MONDAY, Jan. 5, 2015 (HealthDay News) -- Newborns with significant jaundice are not likely to develop a rare and life-threatening type of cerebral palsy if American Academy of Pediatrics' treatment guidelines are followed, according to a new study.
Jaundice is yellowing of the eyes and skin due to high levels of the liver-produced pigment bilirubin. In most cases, jaundice develops among newborns because their liver is too immature to break down the pigment quickly enough. Usually, this condition resolves without treatment.
Some babies, however, must receive phototherapy. Exposure to special lights changes bilirubin into a compound that can be excreted from the body, according to the researchers.
If phototherapy fails, a procedure called exchange transfusion may be required. During this invasive procedure, the infant's blood is replaced with donor blood. Recommendations for exchange transfusions are based on bilirubin level, the age of the infant and other risk factors for brain damage.
Exchange transfusion isn't without risk. Potential complications from the treatment include blood clots, blood pressure instability, bleeding and changes in blood chemistry, according to the researchers.
High bilirubin levels are also risky. They've been associated with a serious form of cerebral palsy called kernicterus. In order to investigate this association, researchers from the University of California, San Francisco and the Kaiser Permanente Northern California Division of Research examined data from two groups of more than 100,000 infants.
The babies were delivered at one of 15 hospitals between 1995 and 2011. One group of nearly 1,900 newborns had bilirubin levels above the American Academy of Pediatrics' threshold for exchange transfusion. Babies in this group were followed for an average of seven years.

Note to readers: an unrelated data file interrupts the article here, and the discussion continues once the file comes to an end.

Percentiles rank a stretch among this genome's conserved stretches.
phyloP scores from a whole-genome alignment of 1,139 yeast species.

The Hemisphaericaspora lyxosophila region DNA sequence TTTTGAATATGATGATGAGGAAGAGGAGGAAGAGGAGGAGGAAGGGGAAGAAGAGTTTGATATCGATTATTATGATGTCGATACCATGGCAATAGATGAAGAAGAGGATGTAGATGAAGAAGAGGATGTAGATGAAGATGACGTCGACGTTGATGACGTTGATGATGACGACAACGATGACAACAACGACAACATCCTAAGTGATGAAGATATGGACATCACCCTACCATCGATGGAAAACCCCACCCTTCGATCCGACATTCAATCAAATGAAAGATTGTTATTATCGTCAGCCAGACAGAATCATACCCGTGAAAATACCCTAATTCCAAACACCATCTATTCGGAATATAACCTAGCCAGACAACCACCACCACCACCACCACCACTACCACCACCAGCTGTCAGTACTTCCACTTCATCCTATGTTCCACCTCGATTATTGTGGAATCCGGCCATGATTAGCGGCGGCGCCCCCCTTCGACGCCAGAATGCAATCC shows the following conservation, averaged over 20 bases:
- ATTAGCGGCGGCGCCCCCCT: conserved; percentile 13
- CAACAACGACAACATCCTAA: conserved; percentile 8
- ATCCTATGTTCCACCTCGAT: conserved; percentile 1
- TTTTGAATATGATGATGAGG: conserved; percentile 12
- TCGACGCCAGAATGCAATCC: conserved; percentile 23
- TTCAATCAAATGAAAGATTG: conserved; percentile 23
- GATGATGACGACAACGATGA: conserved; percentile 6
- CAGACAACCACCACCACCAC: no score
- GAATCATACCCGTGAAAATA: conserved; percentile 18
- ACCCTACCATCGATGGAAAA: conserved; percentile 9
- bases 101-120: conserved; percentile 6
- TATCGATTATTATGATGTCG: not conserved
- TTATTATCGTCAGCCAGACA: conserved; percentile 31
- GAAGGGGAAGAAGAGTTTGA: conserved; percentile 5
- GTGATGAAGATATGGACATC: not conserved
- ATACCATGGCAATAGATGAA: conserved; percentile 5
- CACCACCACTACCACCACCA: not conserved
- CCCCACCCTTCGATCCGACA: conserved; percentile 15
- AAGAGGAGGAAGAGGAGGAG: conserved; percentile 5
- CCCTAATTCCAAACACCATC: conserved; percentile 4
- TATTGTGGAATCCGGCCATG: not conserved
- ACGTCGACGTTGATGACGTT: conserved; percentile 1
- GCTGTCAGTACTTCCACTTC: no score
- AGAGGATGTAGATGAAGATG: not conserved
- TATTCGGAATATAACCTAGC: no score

A second group included more than 104,000 newborns who were born at least 35 weeks' gestation and had lower bilirubin levels. This group of infants was followed for six years.
The study, published on Jan. 5 in JAMA Pediatrics, revealed three cases of kernicterus occurred among the babies with the highest bilirubin levels. However, the researchers noted all three of these children had additional risk factors for brain damage.
"We found that cerebral palsy consistent with kernicterus did not occur in a single infant with high bilirubin without the presence of additional risk factors," said the study's second author, Dr. Michael W. Kuzniewicz, an assistant professor of neonatology in the department of pediatrics at UC San Francisco, in a university news release.
"This was the case even in infants with very high bilirubin," said Kuzniewicz, who is also head of the perinatal research unit of the division of research at Kaiser Permanente Northern California.
"Our study was the first to evaluate how well the exchange transfusion guidelines predicted risk of cerebral palsy and kernicterus in babies with jaundice," said the study's principal investigator, Dr. Thomas B. Newman, with the departments of epidemiology and pediatrics at UC San Francisco.
"It was reassuring that brain injury due to high bilirubin was rare and that only those infants whose levels were well above exchange transfusion guidelines developed kernicterus," Newman said in the news release.
"Based on our study, the current guidelines for when to perform exchange transfusions have been quite successful in preventing kernicterus," said the study's lead author, Dr. Yvonne W. Wu, a professor of clinical neurology and pediatrics at UC San Francisco, in the release.
"However, our study also raises the question whether the threshold for exchange transfusion could be higher for infants with high bilirubin levels who are otherwise healthy and who have no other risk factors for brain injury," she said.
The U.S. National Institutes of Health provides more information on newborn jaundice.
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